Validity vs. Reliability in an Assessment A2 Outline Answer

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¶ … Reliability/Validity

Validity vs. Reliability

When an assessment instrument has validity, it accurately measures what it is designed to measure. An instrument with reliability consistently yields the same results every time it is used. Whether validity or reliability is more desirable with respect to a test instrument depends on the purpose of the test and how the results will be used. A teacher who develops a test for an individual classroom will probably be more interested in the validity of the test. It will be important to determine whether students are meeting learning goals and objectives. Assessments that are developed for large populations and used repeatedly, such as standardized tests, should be valid, measuring achievement as they are designed to do, but also reliable, providing a standard by which students are assessed at the district, state, or national level.

Shank (2006, p. 5) asserts that test assessments are not the best way to determine the quantity and quality of learning that has taken place but, nonetheless, practical, easy to use, and thus commonly employed. As Shank points out, "The optimal assessment type depends primarily on whether the objective is declarative (facts: name, list, state, match, describe, explain…) or procedural (task: calculate, formulate, build, drive, assemble, determine…). Research shows that there is a big difference between these two types -- the difference between knowing about and knowing how (practical application to real-world tasks)."

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In any case, validity of a test instrument speaks to its quality as an assessment tool. An instructor might not realize a test is not valid until after it is administered and the results are tabulated. If most students in the class do poorly, for example, the instructor needs to look at unit or course content, reflect on delivery methods, and try to figure out where the breakdown occurred. If most students fail to do reasonably well on a test, it is not a valid measure of the intended learning objectives.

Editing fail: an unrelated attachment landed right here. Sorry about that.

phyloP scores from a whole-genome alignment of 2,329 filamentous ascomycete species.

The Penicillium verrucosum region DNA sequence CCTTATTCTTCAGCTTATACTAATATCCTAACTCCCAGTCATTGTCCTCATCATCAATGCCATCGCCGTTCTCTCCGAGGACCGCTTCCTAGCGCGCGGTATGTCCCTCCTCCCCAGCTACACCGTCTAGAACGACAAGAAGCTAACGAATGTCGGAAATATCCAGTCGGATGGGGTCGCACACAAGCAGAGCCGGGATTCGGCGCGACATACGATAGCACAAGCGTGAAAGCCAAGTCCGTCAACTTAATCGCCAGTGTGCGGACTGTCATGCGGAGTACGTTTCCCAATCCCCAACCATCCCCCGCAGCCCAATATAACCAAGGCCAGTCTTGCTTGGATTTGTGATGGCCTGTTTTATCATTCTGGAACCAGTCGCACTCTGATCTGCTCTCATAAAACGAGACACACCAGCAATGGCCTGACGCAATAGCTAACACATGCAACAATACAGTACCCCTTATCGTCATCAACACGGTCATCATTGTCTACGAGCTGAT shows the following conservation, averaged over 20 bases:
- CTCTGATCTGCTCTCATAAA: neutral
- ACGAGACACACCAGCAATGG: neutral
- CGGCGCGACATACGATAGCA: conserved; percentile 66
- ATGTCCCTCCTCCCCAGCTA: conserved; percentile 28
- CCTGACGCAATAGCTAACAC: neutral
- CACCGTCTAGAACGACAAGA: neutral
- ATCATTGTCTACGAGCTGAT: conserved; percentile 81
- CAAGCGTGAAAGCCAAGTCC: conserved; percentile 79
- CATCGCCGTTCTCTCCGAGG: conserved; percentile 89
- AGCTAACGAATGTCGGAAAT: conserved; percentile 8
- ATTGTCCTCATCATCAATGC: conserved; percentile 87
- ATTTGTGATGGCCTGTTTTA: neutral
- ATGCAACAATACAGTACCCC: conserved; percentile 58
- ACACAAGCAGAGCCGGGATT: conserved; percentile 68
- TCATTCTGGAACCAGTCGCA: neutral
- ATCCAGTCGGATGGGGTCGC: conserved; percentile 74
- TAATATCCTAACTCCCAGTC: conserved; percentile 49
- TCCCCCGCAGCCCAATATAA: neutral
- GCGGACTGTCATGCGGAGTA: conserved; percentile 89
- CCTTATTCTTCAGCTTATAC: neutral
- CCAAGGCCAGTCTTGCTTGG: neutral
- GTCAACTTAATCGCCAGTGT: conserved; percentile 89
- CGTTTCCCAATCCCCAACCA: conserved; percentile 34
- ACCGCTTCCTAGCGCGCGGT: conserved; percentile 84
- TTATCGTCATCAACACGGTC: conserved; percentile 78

TOPIC: A2 Outline Answer on Validity vs. Reliability in an Assessment Assignment

A recent article in Education Digest points out that "assessments that accurately reflect traditional ways of knowing for a specific cultural group can provide richer and more valid results (Culture and Assessment, 2011, p. 44). The authors cite as an example a question on a standardized test that asked students to write about the disadvantages of using laboratory animals for research. The answers of native Hawaiian students reflected the belief that there is "no such thing" as laboratory animals, that all animals are our human brothers and therefore not used for experimentation. This is but one example of the cultural bias that skews the validity of test results. In an individual classroom and often within a school or district, creators of test instruments can take into account cultural norms and traditions and thus largely eliminate this kind of bias. For instruments administered on the national level, however, it is much more difficult because our population is so diverse, both in terms of socioeconomics and racially, culturally and ethnically.

Testing is supposed to be a learning experience that focuses on what students know (Petress, 2007, n.p.). Guidelines for developing valid instruments are the same for instructors whether their students are in elementary school or in college. Test questions must be clear and unambiguous. There must be a connection between the material covered in class and the questions asked. Students must be able to prepare for the test by participating in class and working with the materials provided for instruction. For a first grade test on addition, for example, instruction components would include group instruction, guided practice with manipulatives and independent practice with worksheets. At the college level, instruction components would include lectures, class discussions, texts, and supplemental reading materials. In both cases, a valid test instrument would test students on the knowledge they developed through use of these materials. "Tests need to be clear in form and purpose, goal centered, assessed with learning in mind, be well connected to class discussions, text, outside readings, and class activities; and not come as a… [END OF PREVIEW] . . . READ MORE

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